What Getting a Pet Has Done for Our Family
On one of those insomnia-themed nights when I found myself wide awake well past midnight with my mind racing at a 100 km/h, I knew I just had to take action by getting a sleeping tablet because I started thinking about nonsense like what on earth our lives here at home are going to be like when our German Shepherd lives out the last of his dog years on earth.
I know I’m perhaps jumping way ahead of the gun here because Perry is indeed a very healthy and strong dog of only three years, but I cannot help but have these thoughts. It isn’t all bad though because what such thoughts also do is they make me want to cherish every moment spent with the people (and pets) I so dearly love. It is no wonder that people want to spend part of their lives with a pet they can come home to, that is why websites like AmericanListed are visited so people can see what furry additions they may want to get for their family as they spread so much love.
That’s what getting a pet at home has done for our family and I’m sure it can do the very same for you – make you want to cherish each and every moment you spend with your family, that is, not make you think about what will happen when it dies!
It goes a long way beyond that however with regards to what a family pet has done for my family and certainly what it can do for yours as well.
The girls were very young when Perry was just a cute little puppy, particularly Lily who was only four years old, so it was just one happy home of nothing but extreme cuteness for a while. What with his dog bed, his comfy and furry blanket (somewhere like Animals Matter have a good selection), and all the squeaky toys imaginable, it was just too much cuteness for one little girl to cope with. It was actually amazing to see, and that is when you know you have made the right decision by buying a puppy. So, the girls sort of grew up knowing there was a family pet around and that helped us establish a whole other dimension to what family life is all about. Perry fostered an inherent desire for each of us in the family to think about the next person (or dog) – to think about more than just yourself as an individual.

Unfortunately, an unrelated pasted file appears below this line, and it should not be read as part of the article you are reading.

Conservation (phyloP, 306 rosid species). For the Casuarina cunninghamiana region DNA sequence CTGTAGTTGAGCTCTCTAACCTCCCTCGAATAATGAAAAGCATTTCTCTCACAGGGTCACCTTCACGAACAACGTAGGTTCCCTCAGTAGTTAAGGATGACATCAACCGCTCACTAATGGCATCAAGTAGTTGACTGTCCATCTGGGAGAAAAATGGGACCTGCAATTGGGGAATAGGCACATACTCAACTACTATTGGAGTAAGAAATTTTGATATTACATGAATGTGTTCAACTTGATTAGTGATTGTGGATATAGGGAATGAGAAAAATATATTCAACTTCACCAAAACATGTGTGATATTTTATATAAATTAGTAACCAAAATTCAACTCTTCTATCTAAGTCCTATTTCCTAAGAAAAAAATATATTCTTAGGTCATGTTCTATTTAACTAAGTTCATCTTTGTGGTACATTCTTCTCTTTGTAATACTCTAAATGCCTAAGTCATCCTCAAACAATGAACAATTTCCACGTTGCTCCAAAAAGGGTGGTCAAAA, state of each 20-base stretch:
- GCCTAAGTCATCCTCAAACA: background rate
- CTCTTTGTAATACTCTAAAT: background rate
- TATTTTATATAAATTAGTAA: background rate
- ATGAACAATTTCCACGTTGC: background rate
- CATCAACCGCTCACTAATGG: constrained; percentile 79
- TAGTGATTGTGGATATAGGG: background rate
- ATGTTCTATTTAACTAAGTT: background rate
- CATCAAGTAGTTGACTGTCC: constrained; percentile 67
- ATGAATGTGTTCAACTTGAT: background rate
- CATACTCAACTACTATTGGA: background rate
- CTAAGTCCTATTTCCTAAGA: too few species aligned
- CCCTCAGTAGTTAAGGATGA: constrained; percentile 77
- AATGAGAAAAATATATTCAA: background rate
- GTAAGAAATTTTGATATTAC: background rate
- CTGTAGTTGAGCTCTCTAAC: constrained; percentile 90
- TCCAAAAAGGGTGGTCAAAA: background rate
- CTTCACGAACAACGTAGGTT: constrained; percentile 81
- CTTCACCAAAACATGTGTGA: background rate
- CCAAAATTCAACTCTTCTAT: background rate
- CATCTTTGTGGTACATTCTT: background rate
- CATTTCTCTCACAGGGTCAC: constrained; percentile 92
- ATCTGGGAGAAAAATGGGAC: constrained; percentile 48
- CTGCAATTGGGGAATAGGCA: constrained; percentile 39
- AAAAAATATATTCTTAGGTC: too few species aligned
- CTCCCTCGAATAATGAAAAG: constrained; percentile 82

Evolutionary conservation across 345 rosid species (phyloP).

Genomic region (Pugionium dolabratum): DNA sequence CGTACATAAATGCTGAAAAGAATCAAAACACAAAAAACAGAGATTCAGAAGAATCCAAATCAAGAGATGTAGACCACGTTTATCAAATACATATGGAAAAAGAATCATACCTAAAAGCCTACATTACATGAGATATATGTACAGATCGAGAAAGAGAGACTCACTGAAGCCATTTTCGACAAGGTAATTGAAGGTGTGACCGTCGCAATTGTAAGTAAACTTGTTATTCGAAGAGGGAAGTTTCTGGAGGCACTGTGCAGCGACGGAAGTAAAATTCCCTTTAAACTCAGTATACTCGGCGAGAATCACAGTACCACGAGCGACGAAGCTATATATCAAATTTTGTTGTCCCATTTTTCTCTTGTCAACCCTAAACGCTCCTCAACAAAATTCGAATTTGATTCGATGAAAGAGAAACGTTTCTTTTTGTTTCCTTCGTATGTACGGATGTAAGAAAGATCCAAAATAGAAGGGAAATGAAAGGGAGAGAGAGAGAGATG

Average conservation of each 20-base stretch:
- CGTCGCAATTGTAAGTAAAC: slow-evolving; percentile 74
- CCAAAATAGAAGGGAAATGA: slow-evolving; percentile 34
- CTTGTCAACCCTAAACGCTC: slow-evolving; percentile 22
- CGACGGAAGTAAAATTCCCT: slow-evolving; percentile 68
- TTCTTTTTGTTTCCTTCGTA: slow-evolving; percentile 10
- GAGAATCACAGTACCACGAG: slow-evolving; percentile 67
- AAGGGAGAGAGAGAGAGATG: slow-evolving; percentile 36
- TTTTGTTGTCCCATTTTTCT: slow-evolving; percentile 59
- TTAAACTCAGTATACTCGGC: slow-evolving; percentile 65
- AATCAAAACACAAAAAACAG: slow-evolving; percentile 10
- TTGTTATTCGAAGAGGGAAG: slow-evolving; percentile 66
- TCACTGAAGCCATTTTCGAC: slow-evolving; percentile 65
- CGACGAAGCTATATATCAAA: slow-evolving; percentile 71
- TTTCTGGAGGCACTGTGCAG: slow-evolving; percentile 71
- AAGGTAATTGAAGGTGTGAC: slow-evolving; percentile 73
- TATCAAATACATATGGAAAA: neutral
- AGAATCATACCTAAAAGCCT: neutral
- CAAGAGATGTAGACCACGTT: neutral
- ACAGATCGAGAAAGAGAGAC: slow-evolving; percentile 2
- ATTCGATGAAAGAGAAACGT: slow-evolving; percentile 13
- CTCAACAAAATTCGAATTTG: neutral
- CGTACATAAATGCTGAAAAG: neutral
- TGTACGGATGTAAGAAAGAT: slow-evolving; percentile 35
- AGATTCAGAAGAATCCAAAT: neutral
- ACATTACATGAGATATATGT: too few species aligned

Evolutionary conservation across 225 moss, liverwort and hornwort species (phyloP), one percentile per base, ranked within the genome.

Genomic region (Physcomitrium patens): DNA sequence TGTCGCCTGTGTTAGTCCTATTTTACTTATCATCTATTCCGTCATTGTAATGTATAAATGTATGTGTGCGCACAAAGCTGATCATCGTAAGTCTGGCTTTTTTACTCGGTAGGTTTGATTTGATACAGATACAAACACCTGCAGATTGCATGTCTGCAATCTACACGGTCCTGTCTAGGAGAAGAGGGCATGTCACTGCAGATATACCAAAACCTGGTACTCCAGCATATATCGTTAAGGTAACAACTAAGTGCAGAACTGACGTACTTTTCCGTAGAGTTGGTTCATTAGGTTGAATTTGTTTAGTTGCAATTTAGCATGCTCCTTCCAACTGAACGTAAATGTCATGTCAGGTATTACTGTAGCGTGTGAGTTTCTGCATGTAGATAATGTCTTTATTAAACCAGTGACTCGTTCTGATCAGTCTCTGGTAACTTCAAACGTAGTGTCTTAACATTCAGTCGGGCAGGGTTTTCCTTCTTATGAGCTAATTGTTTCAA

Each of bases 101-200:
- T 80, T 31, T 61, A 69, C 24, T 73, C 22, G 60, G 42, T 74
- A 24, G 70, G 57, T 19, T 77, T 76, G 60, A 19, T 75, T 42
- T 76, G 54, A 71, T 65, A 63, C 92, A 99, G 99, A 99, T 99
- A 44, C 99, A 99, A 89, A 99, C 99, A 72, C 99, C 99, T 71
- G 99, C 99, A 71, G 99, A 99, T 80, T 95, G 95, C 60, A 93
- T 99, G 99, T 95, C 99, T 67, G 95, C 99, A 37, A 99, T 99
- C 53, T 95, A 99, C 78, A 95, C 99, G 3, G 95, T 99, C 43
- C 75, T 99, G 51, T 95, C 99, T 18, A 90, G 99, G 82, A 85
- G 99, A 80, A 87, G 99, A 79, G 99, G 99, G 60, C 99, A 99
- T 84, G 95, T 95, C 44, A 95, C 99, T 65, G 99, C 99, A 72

Fortunately, as goofy as Perry is he is a very smart dog that is characteristic of his bloodline (you can read up more about panda german shepherd and similar breed from the same bloodline online), so he’s not one of those dogs who’ll eat until they can’t even walk anymore, as a gold fish would do. So I know that some uncoordinated feeding responsibilities have been overcompensated for when I find some uneaten dog food in his bowl, which is some evidence which only serves to indicate that although we might be out of synch in the moment with our responsibilities to feed him, at least we’ve collectively put structures in place to overcompensate for that as opposed to under-delivering.
So our family pet has indeed taught us how to be responsible – the lot of us, including myself and my partner as the adults!
Above all else however, our family pet has taught us to enjoy the great outdoors and in so doing has brought a lot of joy into our lives. As dopey as he is, Perry loves to play fetch, but only when he and he alone is in the mood. With a little convincing however he does tend to give in to the girls when their laughter just gets a bit too much for him to keep pretending he’s too busy with his own dog business to play.